Foreign guns firing up capital’s crime scene, triggering panic
NEW DELHI: Gone are the days when city criminals used a locally fabricated katta or a semi – automatic pistol made in Munger in Bihar. Today’s gangster loves to flaunt weapons ranging from Brazil-made Taurus pistols to Walthers and Sig Sauers. Among the 700 or so guns seized by Delhi Police in the past year have been sophisticated arms, indicating a dangerous tendency towards foreign-made weapons. The worrisome aspect is that they are also being used in gang wars due to their ease of use, reliability and precision. In the past month, eastern range cops stumbled upon weapons ranging from Glock pistols to a replica of an AK56. Both seizures were linked to the gang wars reported in east Delhi, officials confirmed. In May this year, notorious gangster Ravi Gangwal was arrested by south-east district cops with a 9mm Turkish-made Canik pistol. He had availed parole, then gone missing and was planning a big crime when the cops sniffed him out with the weapon. Similarly, in August, Delhi Police’s Special Cell recovered from two gunrunners 10 sophisticated weapons, including a German Walther and a Sig Sauer made in the US, apart from eight Chinese and Russian pistols. The arms seizure was the result of the cops stumbling upon a terror suspect operating in the Khyber area in POK communicating with contacts in Khurja, UP. When gunrunners Rehan and Qurban Anasari came to deliver the consignment to a city gang, they were nabbed near Sarai Kale Khan.
The seized weapons – some of which are used by Special Services Group of Pakistan Army – were valued between Rs 90 lakh and Rs 1 crore. Last year in June, the crime branch uncovered the first evidence of underworld use of weapons fitted with precision laser sights. Two men were caught in Najafgarh with a 9mm Taurus automatic pistol made in Brazil and a .455 bore pistol used by US army soldiers. The criminals, Gyanender and Rajiv Dahiya, were also carrying a country-made carbine with two magazines and a detachable and extendable butt. The weapons were estimated to cost around Rs 40 lakh. Police suspect the arms sellers are being helped by smugglers from across the border. The cops have never been able to find the source of the foreign-made weapons. They are also intrigued about the source of bullets used in these foreign pistols because the Indian establishments do not manufacture these. In fact, many types of ammunition are restricted in India. “During interrogation, the arrested men mentioned consignments arriving by ship,” a source claimed. “The probe also hinted at smugglers using the India-Pakistan border to bring in sophisticated weapons.” Senior police officers said that specialised units like the crime branch and Special Cell have been asked to crack down on gunrunning syndicates.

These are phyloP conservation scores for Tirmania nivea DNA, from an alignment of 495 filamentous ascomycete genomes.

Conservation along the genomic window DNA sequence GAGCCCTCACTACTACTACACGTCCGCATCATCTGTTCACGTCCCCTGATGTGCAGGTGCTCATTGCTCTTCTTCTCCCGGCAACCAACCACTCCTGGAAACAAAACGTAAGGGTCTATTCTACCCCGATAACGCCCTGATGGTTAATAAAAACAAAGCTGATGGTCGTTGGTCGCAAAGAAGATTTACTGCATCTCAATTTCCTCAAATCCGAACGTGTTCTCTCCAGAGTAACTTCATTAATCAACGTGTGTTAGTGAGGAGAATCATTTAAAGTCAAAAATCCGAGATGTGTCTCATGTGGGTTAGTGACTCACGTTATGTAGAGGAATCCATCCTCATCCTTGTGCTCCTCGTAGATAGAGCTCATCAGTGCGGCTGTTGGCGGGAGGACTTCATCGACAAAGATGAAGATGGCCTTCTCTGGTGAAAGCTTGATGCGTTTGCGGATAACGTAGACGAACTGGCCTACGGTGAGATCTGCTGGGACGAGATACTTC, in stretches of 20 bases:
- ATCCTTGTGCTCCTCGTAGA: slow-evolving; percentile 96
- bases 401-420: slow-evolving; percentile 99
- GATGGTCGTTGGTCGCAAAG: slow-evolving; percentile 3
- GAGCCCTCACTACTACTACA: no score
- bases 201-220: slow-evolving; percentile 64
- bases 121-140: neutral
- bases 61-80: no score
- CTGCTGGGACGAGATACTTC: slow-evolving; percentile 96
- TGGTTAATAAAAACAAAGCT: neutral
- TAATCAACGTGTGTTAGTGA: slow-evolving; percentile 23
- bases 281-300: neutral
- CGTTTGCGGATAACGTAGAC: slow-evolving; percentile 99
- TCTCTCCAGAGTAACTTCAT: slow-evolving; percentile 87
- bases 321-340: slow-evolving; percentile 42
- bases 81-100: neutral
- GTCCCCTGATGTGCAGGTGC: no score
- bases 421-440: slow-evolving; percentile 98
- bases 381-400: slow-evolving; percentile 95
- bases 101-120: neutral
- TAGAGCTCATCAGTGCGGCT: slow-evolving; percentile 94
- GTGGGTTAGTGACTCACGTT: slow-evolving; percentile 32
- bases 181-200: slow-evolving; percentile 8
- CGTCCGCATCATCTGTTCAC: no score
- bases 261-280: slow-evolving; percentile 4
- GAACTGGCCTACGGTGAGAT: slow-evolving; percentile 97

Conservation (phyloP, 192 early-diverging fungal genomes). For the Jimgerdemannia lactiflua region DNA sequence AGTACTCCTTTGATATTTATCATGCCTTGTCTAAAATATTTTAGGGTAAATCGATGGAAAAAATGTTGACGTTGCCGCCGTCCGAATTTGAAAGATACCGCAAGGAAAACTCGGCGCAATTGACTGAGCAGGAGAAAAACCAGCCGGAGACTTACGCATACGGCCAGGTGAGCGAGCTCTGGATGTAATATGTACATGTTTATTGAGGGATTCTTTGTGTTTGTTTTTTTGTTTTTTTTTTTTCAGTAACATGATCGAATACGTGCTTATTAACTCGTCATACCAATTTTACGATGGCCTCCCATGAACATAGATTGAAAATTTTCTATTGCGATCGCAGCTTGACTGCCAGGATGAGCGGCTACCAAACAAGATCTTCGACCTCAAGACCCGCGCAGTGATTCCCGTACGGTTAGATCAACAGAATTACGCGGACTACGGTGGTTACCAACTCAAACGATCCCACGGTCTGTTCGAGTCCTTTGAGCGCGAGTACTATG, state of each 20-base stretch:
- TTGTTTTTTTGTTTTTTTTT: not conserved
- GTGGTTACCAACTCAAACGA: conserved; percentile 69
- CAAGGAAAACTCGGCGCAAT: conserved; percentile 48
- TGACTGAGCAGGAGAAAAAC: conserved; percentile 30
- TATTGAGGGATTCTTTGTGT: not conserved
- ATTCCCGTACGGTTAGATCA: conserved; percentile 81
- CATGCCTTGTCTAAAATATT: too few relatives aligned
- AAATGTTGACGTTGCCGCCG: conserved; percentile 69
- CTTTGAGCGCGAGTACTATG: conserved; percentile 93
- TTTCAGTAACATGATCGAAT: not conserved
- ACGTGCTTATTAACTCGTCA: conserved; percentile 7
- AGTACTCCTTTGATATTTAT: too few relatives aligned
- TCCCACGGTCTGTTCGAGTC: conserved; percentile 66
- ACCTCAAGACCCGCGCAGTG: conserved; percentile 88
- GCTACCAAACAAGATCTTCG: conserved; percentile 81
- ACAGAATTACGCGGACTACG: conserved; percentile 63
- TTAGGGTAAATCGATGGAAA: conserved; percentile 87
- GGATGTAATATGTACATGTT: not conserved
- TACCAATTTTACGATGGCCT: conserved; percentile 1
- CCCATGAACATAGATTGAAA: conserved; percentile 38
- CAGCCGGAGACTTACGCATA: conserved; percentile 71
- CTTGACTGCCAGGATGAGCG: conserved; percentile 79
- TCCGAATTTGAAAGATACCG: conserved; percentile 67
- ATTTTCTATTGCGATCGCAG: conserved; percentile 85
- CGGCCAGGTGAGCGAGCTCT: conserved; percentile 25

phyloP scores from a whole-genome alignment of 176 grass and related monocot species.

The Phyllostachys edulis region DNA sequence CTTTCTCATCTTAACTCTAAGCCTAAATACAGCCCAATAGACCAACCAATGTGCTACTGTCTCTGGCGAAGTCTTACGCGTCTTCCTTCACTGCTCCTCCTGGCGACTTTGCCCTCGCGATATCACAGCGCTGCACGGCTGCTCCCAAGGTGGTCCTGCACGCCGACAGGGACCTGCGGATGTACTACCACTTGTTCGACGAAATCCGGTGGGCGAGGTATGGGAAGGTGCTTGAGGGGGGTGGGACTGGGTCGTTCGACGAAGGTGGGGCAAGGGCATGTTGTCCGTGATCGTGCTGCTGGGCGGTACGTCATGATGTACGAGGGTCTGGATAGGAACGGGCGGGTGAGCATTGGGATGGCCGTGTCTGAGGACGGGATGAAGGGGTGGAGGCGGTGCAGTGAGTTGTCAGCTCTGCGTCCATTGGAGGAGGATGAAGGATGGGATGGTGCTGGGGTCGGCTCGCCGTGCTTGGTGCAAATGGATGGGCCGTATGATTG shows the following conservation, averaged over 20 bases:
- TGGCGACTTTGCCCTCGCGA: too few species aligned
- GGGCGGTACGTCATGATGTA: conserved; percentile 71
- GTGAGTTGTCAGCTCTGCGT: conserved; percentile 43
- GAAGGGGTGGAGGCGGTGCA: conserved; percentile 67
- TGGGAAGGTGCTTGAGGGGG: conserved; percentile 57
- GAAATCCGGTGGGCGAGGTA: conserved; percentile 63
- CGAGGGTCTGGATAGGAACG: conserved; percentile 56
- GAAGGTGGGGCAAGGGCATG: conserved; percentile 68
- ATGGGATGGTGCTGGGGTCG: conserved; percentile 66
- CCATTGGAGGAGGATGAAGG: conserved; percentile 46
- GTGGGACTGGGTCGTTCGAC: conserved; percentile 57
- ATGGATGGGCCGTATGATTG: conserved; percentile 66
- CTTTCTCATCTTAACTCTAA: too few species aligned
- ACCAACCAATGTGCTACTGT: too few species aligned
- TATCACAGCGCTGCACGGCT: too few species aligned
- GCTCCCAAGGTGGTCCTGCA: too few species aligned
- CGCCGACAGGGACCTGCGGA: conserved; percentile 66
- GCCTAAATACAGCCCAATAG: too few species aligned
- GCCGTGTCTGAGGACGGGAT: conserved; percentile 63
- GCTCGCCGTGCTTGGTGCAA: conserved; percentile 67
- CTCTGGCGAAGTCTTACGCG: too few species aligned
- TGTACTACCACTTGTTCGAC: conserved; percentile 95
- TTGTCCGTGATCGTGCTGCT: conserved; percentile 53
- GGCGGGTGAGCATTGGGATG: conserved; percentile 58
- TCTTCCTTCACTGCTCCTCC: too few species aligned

Mob vandalises Kalyan hospital, assaults staffers after youth dies in ICU
KALYAN: A 500-strong mob vandalised the Holy Cross hospital, assaulted hospital staff, policemen and media persons after a patient died during treatment on Monday evening. The rioting crowd, most of them relatives of the 22-year-old deceased, Rohit Bhoir, also destroyed furniture and equipment in the three-storeyed hospital. Seven people, including five hospital employees, a policeman and a journalist, were injured in the violence. The body of the youth, who suffered multiple cardiac attacks, was later sent to Mumbai’s JJ hospital for postmortem. The police have seized CCTV footage inside the hospital to identify the attackers. The vandals held patients and staff hostage for over three hours until police arrived in numbers. Many patients fled in fear while some took discharge once the violence ended. Members from the medical fraternity were vociferous in demanding that the assaulters be booked under the Doctors’ Protection Act that attracts an imprisonment of up to three years and a penalty of up to Rs 50,000. In addition, the Act provides for the doctor or a medical institution to be compensated for loss of property. The compensation is supposed to be twice the amount of damage. An Indian Medical Association (IMA) member rued that miscreants are seldom booked under this law, rendering the whole purpose of bringing in such an act in 2010 futile. At the time of going to press on Monday night, there was tension in the area and a heavy police force was deployed at the hospital and surrounding areas. The security detail included SRPF and a special Riot Control Team. The relatives blamed the attending doctor for negligence for the patient’s death. Police sources said Bhoir from Varap village near Kalyan was admitted on Sunday after he suffered a cardiac arrest. Hospital authorities said he was in a serious state on Sunday morning, but his condition improved by evening.